Letters Children will suffer from political games, loss of CHIP


Children will suffer

from political games

Children remain pawns in a game of brinksmanship.

The Senate will vote on a bill that eliminates the estate tax and cuts taxes for corporations (not small business). What is not in the Senate bill is funding for the Children’s Health Insurance Program (CHIP).

As of Sept. 1, about 220,000 children whose families make too much to qualify for Medicaid but not enough for private insurance, were enrolled in our CHIP program, Florida KidCare. Federal funding for the program expired Sept. 30, but Congress has yet to take action to reauthorize the funding.

CHIP has always been a program supported by both parties. However, this time the well-being of Florida’s children has become a bargaining chip in a game of political brinksmanship.

This tax bill will blow a huge hole in the national debt. After tax cuts, cutting programs for our children, our elderly and the sick will be their only solution.

Congress needs to reassess its priorities and fund CHIP now.

LOUISA MCQUEENEY, BOYNTON BEACH

Editor’s note: Louisa McQueeney is communications director for Florida Voices for Health.

Tweets and lies: Bad

tidings in Washington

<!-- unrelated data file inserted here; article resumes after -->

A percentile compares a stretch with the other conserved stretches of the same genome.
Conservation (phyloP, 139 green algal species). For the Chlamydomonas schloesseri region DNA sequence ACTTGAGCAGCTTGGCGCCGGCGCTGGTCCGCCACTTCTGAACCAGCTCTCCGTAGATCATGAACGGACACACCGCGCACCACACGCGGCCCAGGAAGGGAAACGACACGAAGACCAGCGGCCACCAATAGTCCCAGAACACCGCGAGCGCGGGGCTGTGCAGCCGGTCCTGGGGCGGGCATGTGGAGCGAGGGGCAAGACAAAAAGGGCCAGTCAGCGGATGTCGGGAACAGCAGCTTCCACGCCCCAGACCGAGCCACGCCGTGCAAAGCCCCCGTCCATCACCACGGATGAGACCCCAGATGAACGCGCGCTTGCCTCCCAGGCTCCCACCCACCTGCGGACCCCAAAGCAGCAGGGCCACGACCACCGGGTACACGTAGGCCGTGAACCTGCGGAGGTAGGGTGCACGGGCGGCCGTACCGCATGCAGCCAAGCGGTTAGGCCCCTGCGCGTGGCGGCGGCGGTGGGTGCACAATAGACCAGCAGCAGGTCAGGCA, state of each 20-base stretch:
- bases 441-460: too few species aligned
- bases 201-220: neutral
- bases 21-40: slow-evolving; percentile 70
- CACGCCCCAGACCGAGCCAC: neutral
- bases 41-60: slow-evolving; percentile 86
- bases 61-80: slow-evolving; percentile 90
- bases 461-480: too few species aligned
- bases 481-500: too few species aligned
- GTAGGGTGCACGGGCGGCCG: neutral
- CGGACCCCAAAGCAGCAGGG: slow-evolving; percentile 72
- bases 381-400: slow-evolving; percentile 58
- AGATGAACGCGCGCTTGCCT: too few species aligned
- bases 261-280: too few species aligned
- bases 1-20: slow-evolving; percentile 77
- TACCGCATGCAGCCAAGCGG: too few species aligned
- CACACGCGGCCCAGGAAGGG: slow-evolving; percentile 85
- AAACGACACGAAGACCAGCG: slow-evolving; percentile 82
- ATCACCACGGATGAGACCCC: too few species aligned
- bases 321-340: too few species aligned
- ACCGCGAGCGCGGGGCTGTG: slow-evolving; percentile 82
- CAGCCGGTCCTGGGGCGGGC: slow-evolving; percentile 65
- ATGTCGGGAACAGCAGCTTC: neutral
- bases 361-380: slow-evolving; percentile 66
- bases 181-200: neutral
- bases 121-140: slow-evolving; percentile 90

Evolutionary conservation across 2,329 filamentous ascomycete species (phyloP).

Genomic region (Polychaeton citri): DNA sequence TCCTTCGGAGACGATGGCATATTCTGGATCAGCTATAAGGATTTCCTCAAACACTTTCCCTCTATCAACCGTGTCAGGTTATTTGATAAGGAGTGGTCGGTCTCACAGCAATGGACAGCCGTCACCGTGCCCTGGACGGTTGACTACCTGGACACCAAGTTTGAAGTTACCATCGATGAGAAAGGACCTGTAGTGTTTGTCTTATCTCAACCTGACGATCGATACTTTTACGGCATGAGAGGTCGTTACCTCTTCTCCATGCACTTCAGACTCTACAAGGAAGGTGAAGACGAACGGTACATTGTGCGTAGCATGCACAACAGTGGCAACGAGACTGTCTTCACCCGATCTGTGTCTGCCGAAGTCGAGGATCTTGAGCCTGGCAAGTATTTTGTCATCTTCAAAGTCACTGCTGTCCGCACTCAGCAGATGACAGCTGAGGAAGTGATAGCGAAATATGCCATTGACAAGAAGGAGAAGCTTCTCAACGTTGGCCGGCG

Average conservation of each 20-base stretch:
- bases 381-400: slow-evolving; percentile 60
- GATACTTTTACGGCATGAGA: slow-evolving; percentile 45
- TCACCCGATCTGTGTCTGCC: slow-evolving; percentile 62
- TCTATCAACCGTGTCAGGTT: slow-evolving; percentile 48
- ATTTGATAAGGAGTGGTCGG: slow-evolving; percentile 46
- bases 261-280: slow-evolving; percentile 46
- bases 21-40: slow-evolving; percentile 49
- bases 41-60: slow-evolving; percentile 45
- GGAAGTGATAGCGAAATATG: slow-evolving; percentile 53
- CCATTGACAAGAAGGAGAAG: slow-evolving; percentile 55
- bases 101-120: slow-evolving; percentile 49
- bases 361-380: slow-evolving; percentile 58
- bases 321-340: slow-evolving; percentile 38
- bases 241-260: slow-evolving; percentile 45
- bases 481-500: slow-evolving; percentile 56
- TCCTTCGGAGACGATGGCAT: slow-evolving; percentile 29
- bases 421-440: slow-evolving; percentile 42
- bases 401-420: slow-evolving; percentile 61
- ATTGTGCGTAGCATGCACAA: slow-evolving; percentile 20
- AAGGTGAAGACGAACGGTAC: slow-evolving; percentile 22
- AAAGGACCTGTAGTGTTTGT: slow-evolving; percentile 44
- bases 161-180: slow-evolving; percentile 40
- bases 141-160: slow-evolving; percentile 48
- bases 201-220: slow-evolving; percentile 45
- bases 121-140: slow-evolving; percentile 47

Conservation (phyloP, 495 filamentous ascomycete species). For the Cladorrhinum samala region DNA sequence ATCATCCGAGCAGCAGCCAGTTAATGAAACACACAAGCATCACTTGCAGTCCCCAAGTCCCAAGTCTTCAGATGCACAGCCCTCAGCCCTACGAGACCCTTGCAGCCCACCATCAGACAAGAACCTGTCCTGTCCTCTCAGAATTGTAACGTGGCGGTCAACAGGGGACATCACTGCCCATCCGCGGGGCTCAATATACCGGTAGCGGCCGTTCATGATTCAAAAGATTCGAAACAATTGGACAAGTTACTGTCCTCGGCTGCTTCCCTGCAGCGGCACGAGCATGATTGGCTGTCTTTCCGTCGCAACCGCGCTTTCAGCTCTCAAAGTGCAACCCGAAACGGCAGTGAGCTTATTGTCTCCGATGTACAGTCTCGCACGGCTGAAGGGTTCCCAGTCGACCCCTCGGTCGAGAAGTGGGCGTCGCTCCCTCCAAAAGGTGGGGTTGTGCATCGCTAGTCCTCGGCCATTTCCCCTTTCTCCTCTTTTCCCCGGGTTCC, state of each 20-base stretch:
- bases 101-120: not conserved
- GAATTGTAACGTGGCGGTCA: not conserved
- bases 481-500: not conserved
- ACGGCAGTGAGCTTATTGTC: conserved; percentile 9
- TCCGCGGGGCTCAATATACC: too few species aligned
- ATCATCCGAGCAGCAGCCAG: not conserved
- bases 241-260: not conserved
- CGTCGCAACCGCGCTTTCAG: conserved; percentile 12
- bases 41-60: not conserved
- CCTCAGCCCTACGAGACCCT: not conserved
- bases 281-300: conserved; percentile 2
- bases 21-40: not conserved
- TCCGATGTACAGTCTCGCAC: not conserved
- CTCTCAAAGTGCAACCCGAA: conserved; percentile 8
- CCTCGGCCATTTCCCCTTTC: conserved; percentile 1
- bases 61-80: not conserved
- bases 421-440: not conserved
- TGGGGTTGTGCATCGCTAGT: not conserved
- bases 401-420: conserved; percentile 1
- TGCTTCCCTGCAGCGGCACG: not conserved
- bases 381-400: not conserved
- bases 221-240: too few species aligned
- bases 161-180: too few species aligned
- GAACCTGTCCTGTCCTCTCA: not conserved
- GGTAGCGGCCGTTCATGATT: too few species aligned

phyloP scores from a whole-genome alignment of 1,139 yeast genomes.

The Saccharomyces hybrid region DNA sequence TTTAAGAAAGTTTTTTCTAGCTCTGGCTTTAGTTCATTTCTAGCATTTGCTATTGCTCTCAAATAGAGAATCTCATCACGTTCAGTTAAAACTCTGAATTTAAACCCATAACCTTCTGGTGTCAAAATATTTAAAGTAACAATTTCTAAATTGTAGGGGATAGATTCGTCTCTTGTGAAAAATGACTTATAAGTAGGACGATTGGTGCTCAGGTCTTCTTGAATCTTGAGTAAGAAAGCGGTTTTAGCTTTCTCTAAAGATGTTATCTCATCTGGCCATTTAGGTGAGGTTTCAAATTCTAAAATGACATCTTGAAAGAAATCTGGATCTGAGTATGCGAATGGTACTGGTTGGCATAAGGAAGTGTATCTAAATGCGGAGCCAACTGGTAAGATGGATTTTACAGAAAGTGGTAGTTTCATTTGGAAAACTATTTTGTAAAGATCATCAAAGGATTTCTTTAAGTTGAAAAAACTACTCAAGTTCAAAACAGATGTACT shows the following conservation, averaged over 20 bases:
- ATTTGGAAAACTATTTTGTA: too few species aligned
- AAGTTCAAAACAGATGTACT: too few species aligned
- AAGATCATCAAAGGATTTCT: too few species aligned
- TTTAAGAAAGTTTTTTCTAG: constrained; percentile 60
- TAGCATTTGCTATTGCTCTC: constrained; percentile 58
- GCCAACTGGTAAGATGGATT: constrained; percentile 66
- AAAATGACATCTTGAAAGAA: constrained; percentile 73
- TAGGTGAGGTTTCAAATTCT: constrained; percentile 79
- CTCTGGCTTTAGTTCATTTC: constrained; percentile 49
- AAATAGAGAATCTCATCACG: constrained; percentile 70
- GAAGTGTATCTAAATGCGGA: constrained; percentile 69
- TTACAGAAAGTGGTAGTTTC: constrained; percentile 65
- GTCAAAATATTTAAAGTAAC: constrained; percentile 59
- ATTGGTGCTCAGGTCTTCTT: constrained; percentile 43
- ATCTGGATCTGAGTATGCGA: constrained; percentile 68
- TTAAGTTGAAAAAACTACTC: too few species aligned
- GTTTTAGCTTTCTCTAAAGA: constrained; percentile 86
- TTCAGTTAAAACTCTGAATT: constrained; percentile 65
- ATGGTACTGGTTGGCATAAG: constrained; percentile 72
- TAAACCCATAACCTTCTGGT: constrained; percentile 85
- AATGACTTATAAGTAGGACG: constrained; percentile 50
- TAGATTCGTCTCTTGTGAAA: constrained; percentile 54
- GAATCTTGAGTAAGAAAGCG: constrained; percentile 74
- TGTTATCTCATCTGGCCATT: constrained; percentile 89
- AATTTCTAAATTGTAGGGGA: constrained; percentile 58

After watching TV news for an hour this morning, I had to turn it off, as I could not believe what was just tweeted by the president. There is something radically wrong in Washington, D.C.

I love the sound of birds tweeting but hate the tweets from the highest office in the land. What an insult to have this abuser of power watching and listening to the news and not paying attention to his job. We are unfortunate to have a president who suffers from the “I, Me” complex representing 300 million-plus Americans.

Then there are his lies. I recall a speech about how he would not take a salary, but then the truth jumped up and we were told he was taking and then donating the money to a charity. Isn’t that a tax deduction? Where is he not taking the money?

I could go on, but my blood pressure is rising and I’m having a hard time refraining from bad language.

ROBERT REGA, GREENACRES

Dangerous rush to

judgment against Moore

Regarding a letter to the editor, “Moore’s wife needs to consider victims” (Nov. 21).

1. The author is rushing to judgment. Whatever happened to “presumed innocent until proven guilty?”

2. Psychology studies have cast doubt on the accuracy of eyewitness testimony occurring over 10 years ago.

3. Teenagers’ stories are highly suspect to influence and other motivations.

4. There are accusations in every profession in numbers that defy belief. People are getting swept up and remembering long past events creating a sexual harassment epidemic.

5. Why is it that oftentimes these allegations arise against public personalities and politicians? Are there other motivations behind these claims such as financial gain or revenge or, in this case, political defeat?

The Bill Cosby case opened Pandora’s Box. How can anybody remain impartial?

6. The author states, “I know what I would do to him,” speaking as if Moore has already been convicted.

7. Moore might lose the election or even be forced to resign by his own party due to these allegations. Let’s not ruin people’s lives until they are found guilty beyond a reasonable doubt on which, at this point, are unproven allegations.

STEVEN WEIL, BOYNTON BEACH



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